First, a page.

So it's been a long time since I've answered comments. (I have about 80 comments to sort through, most of which are spam, though there are a few real comments in there). Below I have answered the most recent (if I have time I will sort through the really old ones, but some of them are many months old, so not sure if I post the answer if the original poster will see it, though it may be of interest to new posters). If you previously posted a comment and I did not answer it, thank you and I am sorry.
Here is a comment from my old brown sugar scrub post
Question on brown sugar scrubs:
I've made a body scrub and have used dried herbs and vanilla extract and peppermint extract (food grade). Do you know what the shelf life would be for these? Thx.
All the ingredients used are:
1) Raw Sugar
2) Grapeseed Oil
3) Olive Oil
4) Aloe Vera Gelly
5) Maple Syrup
6) Fresh Rosemary (dried)
7) Chamomile Flowers (dried)
8) Peppermint Extract (food grade)
9) Vanilla Extract (food grade)
Hi NH, thanks for posting :) Shelf life would only be a few days (maybe a couple weeks if you are careful, though it could go bad in days) since you added aloe gel and maple syrup. The food extracts contain a little alcohol (which is a natural preservative) but you'd have to use A LOT of alcohol (much too much for a scrub) to preserve it, so the amount of alcohol in the extracts (used in low concentrations) would not be enough to preserve it. Please be sure to use a spoon or spatula to scoop it out of the container to keep it fresher longer. In addition, do not store in the bathroom or a humid area (which will decrease shelf life even faster). For a good shelf life, you may want to add a broad spectrum preservative (like Geogard Ultra, which is an eco cert approved preservative). Or just omit the aloe gel and maple syrup next time. If you still wanted to use aloe in a future scrub, try aloe oil (which is aloe that has been infused in an oil). Hope that helps!
Question on freezing aloe vera:
This comment was posted under the Herb info: Aloe vera (Natural Skin Care)" entry.
I would like to know how freezing aloe leaves affects the plant and its properties. Can they be thawed out and used topically with the same results?
Thanks for posting :)
I am not sure, I have never frozen an aloe leaf before. I think it would be best to take the gel out of the aloe leaf and then refrigerate the gel or freeze it to prolong shelf life. You can add potassium sorbate to it, but that is only a good anti-fungal and a poor anti-bacterial, so it is not a broad spectrum preservative (most companies add this to packaged aloe. Personally I would add geogard ultra or another preservative (geogard is a broad spectrum preservative so would protect against a wide range of bacteria and fungi, and shelf life would be at least a few months or longer)). Aloe (when you buy it from a company) is packaged in clean sanitized conditions and for several weeks/month can sit on the shelf unopened, but once the consumer opens the bottle and handles the aloe, the potassium sorbate won't be able to preserve it for long. So if you prepare/process the aloe yourself, and add potassium sorbate to aloe, it may or may not be able to keep it fresh for a long time (and it would only protect against fungi and not bacteria).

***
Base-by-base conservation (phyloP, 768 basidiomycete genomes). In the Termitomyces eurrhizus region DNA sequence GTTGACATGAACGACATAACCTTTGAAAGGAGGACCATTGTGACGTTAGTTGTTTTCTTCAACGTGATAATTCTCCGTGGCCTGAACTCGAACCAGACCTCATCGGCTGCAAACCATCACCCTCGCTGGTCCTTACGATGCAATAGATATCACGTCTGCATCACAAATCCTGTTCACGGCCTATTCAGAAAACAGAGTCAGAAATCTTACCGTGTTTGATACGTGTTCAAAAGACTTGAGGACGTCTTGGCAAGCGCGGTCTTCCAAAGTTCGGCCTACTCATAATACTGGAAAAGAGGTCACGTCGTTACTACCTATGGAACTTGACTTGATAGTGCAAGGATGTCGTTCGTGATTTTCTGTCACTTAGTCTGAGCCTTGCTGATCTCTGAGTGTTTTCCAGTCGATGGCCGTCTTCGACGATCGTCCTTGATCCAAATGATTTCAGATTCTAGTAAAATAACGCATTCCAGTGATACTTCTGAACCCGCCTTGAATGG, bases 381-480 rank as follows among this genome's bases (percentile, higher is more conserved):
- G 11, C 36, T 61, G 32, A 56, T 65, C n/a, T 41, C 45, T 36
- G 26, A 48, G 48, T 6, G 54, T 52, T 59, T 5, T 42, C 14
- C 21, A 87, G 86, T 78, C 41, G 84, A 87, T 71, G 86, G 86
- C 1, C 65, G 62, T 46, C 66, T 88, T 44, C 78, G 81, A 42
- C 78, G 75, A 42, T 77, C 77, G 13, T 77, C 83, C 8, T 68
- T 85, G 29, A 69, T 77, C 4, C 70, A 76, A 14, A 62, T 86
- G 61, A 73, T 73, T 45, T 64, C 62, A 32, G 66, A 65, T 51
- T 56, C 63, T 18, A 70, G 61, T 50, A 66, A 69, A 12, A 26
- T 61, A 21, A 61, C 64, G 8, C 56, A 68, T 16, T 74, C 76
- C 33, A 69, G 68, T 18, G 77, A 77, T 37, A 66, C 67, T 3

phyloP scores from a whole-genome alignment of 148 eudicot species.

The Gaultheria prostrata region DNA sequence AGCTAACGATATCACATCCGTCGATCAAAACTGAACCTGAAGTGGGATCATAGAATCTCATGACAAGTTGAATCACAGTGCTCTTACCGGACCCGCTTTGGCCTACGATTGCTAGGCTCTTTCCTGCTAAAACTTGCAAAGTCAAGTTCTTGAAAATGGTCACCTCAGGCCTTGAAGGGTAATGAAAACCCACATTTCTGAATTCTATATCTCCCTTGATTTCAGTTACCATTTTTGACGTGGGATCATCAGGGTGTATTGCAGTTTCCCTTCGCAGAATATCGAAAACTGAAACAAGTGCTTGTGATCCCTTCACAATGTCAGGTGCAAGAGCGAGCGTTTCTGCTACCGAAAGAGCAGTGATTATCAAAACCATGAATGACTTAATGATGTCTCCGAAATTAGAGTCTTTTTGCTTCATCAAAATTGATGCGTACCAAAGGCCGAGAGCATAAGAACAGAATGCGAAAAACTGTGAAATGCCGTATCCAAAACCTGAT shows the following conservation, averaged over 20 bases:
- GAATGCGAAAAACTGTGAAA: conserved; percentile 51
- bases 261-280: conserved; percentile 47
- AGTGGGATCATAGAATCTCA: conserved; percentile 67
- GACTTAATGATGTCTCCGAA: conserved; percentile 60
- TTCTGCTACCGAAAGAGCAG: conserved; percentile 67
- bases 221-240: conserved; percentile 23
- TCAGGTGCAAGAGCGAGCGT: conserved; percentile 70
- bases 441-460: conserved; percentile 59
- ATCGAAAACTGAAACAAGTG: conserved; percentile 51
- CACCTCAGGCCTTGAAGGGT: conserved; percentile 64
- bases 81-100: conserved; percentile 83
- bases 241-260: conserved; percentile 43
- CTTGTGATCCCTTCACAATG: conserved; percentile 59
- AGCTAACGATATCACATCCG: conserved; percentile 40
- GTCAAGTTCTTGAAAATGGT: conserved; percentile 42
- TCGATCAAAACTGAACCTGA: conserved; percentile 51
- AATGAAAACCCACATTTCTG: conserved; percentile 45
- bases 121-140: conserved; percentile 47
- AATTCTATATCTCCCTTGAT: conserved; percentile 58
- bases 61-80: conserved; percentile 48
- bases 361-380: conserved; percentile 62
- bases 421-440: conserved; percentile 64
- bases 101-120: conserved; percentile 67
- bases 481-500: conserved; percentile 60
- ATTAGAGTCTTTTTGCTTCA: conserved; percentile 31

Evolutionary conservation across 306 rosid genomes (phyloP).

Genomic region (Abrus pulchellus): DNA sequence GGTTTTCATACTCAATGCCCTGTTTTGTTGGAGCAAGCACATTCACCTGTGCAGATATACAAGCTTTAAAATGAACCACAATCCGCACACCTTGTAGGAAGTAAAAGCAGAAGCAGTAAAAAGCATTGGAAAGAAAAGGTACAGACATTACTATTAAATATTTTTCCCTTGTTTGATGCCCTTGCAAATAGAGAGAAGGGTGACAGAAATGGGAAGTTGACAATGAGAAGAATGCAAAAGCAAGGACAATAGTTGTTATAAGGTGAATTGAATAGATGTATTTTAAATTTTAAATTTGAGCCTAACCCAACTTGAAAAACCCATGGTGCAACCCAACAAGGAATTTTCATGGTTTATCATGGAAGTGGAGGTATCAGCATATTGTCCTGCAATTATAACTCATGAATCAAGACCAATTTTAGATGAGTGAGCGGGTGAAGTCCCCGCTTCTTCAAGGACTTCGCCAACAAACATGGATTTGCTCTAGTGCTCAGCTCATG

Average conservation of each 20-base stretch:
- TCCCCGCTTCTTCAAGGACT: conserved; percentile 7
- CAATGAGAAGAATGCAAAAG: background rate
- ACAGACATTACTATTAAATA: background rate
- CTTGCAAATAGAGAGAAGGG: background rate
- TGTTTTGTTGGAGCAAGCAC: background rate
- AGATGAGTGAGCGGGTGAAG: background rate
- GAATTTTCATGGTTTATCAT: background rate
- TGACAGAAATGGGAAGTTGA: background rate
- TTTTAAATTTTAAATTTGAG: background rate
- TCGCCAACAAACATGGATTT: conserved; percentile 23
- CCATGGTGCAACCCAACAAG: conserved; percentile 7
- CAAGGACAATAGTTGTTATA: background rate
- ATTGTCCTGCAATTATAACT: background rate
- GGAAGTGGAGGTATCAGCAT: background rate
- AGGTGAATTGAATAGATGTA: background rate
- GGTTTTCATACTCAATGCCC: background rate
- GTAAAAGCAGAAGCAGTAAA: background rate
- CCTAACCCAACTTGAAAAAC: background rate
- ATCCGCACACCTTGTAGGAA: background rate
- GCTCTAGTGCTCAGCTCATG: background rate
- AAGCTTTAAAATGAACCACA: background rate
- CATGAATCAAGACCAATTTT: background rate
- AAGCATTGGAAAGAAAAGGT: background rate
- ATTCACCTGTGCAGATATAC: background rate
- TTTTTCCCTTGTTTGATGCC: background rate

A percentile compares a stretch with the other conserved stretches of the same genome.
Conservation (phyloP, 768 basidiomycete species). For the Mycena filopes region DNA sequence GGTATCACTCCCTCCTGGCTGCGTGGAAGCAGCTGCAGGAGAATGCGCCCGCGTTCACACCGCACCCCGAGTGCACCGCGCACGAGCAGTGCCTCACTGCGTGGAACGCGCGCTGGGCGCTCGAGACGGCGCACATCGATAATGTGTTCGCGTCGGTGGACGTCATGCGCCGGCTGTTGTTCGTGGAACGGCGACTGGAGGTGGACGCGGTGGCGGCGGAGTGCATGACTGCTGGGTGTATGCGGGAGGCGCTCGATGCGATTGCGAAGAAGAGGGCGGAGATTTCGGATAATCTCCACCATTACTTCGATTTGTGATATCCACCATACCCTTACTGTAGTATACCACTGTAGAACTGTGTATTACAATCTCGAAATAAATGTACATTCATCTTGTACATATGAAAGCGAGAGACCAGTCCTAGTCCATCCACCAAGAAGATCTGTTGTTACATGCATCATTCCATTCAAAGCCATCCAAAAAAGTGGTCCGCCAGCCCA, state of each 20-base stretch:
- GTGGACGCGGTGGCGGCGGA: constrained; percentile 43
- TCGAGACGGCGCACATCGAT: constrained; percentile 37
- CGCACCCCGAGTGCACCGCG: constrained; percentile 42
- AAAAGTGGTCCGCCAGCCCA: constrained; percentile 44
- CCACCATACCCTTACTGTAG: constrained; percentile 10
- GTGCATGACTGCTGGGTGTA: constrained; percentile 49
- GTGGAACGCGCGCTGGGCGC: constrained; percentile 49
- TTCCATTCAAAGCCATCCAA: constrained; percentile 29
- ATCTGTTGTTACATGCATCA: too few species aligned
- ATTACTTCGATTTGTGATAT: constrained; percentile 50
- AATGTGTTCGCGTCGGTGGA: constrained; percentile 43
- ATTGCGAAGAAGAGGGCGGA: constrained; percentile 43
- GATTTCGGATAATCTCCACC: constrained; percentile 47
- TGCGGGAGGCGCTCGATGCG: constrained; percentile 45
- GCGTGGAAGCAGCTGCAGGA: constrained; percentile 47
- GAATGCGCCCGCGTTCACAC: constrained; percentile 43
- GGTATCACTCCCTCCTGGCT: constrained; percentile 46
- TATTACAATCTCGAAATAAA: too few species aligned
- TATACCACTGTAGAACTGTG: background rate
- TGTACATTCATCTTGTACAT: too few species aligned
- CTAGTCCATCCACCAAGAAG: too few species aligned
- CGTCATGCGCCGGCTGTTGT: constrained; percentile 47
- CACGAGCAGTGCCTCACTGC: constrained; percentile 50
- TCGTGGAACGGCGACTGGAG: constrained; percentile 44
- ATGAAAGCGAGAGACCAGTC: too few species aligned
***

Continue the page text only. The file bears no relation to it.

Question on testing cosmetics:
This comment was posted under the current blog update.
I've been a long-time reader of your blog, and I've gained so much from it, not least discovering AV-AT (and their amazing essential oils) and Monave - thank you for your wonderful blog!
Congratulations on starting up your business!! So exciting! I'm de-lurking because I'd love to know more about something you mentioned... in your post on the Earth Alchemie blog about Geogard, you wrote that you do your own simple bacteria and fungus tests at home - I'd love to know more about how to do this myself! Can you point me to a reference? I was wondering, do you just use the Chek-It tests from Snowdrift? I come from a science background too (though not a lab science), and I understand it's not as good as a challenge test in the lab - but I'd love to be able to collect a bit more data myself before forking out the $ to send a batch to a lab!
Thanks! You're very welcome :)
I do not use Snowdrift Farm's check it kit, I buy the supplies from a biology supply company (less expensive), but their kit is a good way to start out with (gives you everything you need, with instructions). These tests would only indicate if there is bacteria or fungi in a batch. It would not tell you what kinds of bacteria or fungi, or how much is in it. Also I'd imagine there may be some kinds of bacteria and fungi that may not grow very well on the plates, though a wide range of bacteria or fungi will grow on agar plates (depending on the types of agar used). So it not as good as what a lab can do, but I still do them anyways because it is still a good indicator if an ingredient or product has gone bad. Many small companies do not even conduct basic tests). If you didn't want to do the tests yourself, Cindy Jones from Sage script does them for a reasonable fee.
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